What have you done with your life?

As a member of multiple dating and random websites, I can say that I’ve had my fair share of what is your job, what do you do for fun, describe yourself and what nots. However, today I was signing up for a website called couch surfing and one question caught me off guard: “List one amazing thing that you’ve done.” As I was reflecting on this question, it was hard to think of something specific. In the haste of the moment I wrote in a philosophical manner “everyday is an amazing one as I progress through life. In my job, I have the opportunity to help people make one of their biggest financial investments of their life and the guidance and intimacy required of each transaction is unlike anything else.” Though the question was answered, I felt incomplete with this answer. It’s true that I do feel every day is an amazing one but what have I done that very few people have? The first thing that comes to mind is life milestones, dating, getting into UCLA, graduating, finding a job but everyone has or eventually will achieve these.

Now I want to share with you something that I rarely talk about. One amazing thing I’ve done is act in a play for an audience of 300. One dark night during my 2nd year at UCLA, I was leaving the gym when I run into a friend. She tells me she is going to audition for a cultural play and I should go with her. I was a yes man back then so I joined her and arrived at the tiny office where they were auditioning people. I was dressed to impress with my basketball shorts and my faded nike shirt with miscellaneous holes I’ve kept in my possession since I was in middle school. My friend goes first as I can see her through a little window on the door, she looks nervous. I can’t hear anything but I can see she is talking about herself before they ask her to perform some acts and she begins to make some calculated movements for 10 minutes. When she is done she comes out, looking a little excited, a little uncertain. “You’re up” she says. I go in and they ask me why I want to do this and the truth of the matter is, I had no idea what ‘this’ was so I spewed some BS about how I’ve been an avid movie person and have always sought to be a part of a production. They seemed to eat it up. Next they gave me 3 situations and I had to act them out, all of which I felt I did very poorly in. They thanked me for my time and I left with my friend. A week passes and I’ve forgotten about this event and I get a call. “Hey Tim, we’ve decided to make you the lead actor in our play.” I didn’t really have any plans of doing this, let alone, such an important role. But, I was a yes man then, so I said yes. Over the next few months I practiced with them and learned quite a bit. The lead actress was a 4th year, confident and very good looking, so she was very intimidating in my book. With the hormones of that age, quite literally every girl had me by the balls. I was agreeable to anything they wanted if there was even a smidgen of a chance to progress into, well you know. This experience taught me a lot and I was able to build some great friendships. I learned that new experiences, though scary, can lead to amazing and unexpected things. Sometimes we say no to things and we don’t even know what we are saying no to. Take a chance.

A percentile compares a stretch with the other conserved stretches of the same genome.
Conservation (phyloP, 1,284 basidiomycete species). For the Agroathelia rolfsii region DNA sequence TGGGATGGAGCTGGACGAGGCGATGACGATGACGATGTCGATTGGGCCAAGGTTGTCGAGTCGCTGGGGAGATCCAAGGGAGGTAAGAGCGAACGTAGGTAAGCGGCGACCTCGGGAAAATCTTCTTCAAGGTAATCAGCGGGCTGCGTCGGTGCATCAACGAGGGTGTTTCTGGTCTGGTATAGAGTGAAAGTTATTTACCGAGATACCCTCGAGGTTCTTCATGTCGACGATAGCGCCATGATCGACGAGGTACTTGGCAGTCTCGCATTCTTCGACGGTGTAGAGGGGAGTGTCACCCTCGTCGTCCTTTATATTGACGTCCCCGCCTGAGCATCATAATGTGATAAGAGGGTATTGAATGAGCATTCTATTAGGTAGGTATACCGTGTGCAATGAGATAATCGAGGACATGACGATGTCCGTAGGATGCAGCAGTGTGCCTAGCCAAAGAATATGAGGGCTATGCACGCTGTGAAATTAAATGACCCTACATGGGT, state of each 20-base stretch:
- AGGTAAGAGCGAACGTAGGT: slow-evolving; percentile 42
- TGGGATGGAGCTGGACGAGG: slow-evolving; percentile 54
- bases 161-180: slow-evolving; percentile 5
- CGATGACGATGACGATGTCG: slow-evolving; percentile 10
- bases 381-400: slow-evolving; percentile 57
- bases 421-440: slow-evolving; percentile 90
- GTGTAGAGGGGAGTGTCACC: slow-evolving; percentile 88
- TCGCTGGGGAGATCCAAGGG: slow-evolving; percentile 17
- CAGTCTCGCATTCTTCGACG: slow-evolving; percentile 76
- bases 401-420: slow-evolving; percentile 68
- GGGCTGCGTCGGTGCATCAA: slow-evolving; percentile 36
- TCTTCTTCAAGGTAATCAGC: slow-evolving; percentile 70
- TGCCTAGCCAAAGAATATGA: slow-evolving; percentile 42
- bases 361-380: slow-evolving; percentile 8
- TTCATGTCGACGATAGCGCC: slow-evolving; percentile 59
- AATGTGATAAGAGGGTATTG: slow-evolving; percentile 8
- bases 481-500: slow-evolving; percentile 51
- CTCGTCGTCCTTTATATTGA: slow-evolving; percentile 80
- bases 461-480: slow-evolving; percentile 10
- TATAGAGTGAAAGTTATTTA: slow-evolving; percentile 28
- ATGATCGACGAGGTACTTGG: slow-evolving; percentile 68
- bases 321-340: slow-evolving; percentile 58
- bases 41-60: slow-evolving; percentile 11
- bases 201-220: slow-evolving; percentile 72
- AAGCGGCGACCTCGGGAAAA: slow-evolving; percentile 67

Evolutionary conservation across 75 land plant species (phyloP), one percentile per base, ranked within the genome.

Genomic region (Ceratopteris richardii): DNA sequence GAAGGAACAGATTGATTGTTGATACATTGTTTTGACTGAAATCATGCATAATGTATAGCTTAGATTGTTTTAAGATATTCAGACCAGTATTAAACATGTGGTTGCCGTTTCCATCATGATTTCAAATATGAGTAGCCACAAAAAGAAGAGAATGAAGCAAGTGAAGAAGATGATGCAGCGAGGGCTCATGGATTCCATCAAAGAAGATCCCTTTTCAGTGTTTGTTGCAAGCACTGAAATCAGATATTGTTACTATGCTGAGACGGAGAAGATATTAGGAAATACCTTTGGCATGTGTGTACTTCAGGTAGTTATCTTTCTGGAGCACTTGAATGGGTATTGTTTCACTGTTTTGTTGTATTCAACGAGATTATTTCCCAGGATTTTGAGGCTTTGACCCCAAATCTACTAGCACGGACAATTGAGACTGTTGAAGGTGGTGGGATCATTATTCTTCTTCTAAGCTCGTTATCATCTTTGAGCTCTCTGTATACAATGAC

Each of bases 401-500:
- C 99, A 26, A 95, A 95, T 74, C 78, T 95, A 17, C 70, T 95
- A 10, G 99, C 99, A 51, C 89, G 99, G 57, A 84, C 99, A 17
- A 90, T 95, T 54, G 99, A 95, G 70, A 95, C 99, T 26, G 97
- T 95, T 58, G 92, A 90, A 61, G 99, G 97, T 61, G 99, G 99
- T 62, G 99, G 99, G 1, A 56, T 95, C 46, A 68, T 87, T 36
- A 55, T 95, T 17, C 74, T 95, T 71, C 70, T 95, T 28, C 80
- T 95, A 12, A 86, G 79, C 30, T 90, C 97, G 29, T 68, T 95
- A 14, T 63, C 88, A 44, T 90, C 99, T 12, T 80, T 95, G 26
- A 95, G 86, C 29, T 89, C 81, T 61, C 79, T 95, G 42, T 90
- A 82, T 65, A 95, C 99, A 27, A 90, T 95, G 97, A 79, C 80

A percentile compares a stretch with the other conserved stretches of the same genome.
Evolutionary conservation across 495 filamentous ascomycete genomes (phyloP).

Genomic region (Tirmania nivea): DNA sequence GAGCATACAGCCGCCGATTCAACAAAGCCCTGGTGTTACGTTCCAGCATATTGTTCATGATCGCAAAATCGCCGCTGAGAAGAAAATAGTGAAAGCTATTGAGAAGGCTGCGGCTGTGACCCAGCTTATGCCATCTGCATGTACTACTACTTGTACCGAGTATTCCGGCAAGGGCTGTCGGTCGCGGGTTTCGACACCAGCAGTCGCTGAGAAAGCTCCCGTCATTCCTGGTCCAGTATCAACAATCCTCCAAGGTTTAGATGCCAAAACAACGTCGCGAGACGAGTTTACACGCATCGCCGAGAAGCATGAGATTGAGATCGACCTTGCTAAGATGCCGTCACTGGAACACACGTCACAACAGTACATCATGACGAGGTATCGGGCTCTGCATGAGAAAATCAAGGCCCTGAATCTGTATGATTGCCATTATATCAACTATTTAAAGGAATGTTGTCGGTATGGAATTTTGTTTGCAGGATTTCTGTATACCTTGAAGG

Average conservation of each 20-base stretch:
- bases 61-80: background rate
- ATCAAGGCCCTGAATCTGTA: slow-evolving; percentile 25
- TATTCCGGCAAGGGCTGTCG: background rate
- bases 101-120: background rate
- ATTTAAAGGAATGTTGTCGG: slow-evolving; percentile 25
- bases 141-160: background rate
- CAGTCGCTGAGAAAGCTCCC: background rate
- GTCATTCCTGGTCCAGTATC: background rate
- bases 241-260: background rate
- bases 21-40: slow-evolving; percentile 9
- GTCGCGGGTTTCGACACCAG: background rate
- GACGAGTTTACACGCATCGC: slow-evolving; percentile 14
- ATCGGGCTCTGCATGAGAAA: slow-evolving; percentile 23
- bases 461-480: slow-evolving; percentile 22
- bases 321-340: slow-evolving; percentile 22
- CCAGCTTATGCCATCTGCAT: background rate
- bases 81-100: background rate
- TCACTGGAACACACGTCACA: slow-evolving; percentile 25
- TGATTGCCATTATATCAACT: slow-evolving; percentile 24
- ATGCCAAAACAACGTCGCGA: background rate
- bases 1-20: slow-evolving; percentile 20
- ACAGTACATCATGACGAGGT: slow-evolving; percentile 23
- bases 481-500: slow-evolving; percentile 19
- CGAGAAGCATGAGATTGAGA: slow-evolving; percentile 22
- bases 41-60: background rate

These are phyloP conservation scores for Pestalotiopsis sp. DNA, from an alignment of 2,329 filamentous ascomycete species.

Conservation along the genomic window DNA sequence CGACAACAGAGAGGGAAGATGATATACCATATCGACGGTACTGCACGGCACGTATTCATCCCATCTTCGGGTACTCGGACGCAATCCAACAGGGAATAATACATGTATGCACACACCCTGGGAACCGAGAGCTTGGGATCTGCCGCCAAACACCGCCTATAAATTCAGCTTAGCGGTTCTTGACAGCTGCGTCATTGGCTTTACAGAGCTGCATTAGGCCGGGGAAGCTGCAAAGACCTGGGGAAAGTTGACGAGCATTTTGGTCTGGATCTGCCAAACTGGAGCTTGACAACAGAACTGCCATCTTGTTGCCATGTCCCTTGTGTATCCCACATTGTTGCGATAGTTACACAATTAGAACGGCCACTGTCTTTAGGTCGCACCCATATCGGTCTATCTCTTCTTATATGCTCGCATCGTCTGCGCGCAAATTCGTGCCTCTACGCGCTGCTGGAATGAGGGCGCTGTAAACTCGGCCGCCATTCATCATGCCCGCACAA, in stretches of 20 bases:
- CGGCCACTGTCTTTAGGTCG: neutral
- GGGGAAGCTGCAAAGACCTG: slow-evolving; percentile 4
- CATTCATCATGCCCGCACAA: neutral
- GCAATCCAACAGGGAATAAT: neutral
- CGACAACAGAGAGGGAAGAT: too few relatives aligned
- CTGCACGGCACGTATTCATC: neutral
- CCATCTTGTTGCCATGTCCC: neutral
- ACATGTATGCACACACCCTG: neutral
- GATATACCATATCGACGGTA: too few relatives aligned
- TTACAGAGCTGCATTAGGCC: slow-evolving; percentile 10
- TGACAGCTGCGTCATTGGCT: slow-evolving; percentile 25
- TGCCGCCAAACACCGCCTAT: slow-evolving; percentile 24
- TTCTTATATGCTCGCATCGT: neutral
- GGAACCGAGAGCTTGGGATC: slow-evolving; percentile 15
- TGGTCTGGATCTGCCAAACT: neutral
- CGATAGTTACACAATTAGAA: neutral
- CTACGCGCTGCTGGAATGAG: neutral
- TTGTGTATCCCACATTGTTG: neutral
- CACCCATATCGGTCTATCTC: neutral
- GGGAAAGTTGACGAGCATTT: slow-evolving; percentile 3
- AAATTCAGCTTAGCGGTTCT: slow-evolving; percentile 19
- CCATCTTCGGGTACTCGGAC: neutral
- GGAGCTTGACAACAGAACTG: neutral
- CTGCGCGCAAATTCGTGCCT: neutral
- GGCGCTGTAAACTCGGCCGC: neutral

Yeah that’s me on the right page bottom middle. Long hair don’t care. Now this led to another amazing thing I’ve done in my life, in fact quite possibly one of the most stressful things as well. You know what they say, the greater the struggle, the sweeter the success. Now, another amazing thing I’ve done is write, produce and direct a play for an audience of 300. This experience was much different that acting. Initially, when I started writing this play with my partner, we had no idea if it would even come the fruition because the club had very little money leftover. All this work could possibly be for nothing. We kept working, with the hope that it will all work out. We have to treat dreams in our life in the same way. We have to keep moving forward and believe that even though we are not where we want to be, we will eventually reach success.

After the backbreaking process of writing a play, I auditioned students to be a part of the play. I got to be on the other side of the table this time. These students had better things to do with their life, studying for one. This process taught me that having the right people are your team is extremely important for success. They have to share your vision and work with you to make it come true. It also taught me to be firm but also adaptable because 17 different actors meant 17 different schedules to coordinate for practice. There are times to be understanding and times to put your foot down, learning and using them correctly was huge to me.

Finally, directing the play taught me a lot about leadership. I learned that people were going to be coming to me for answers and I didn’t have time to manage everyone. I assigned responsibilities to a few key people and they became my “managers” in those aspects such as props, singing, backstage hands and finance. This freed me up to handle everything else and deal with the big problems. After this play was over, it was one of the biggest reliefs and achievements. I was proud of my team for pulling everything together and proud to have had everything become such a success. I was only as strong as my team members and sometimes as a mentor and leader, you end up being the person who learns the most from an experience. Approach everything with a propensity to learn.


Me and a part of my amazing team. Long hair don’t care part 2.





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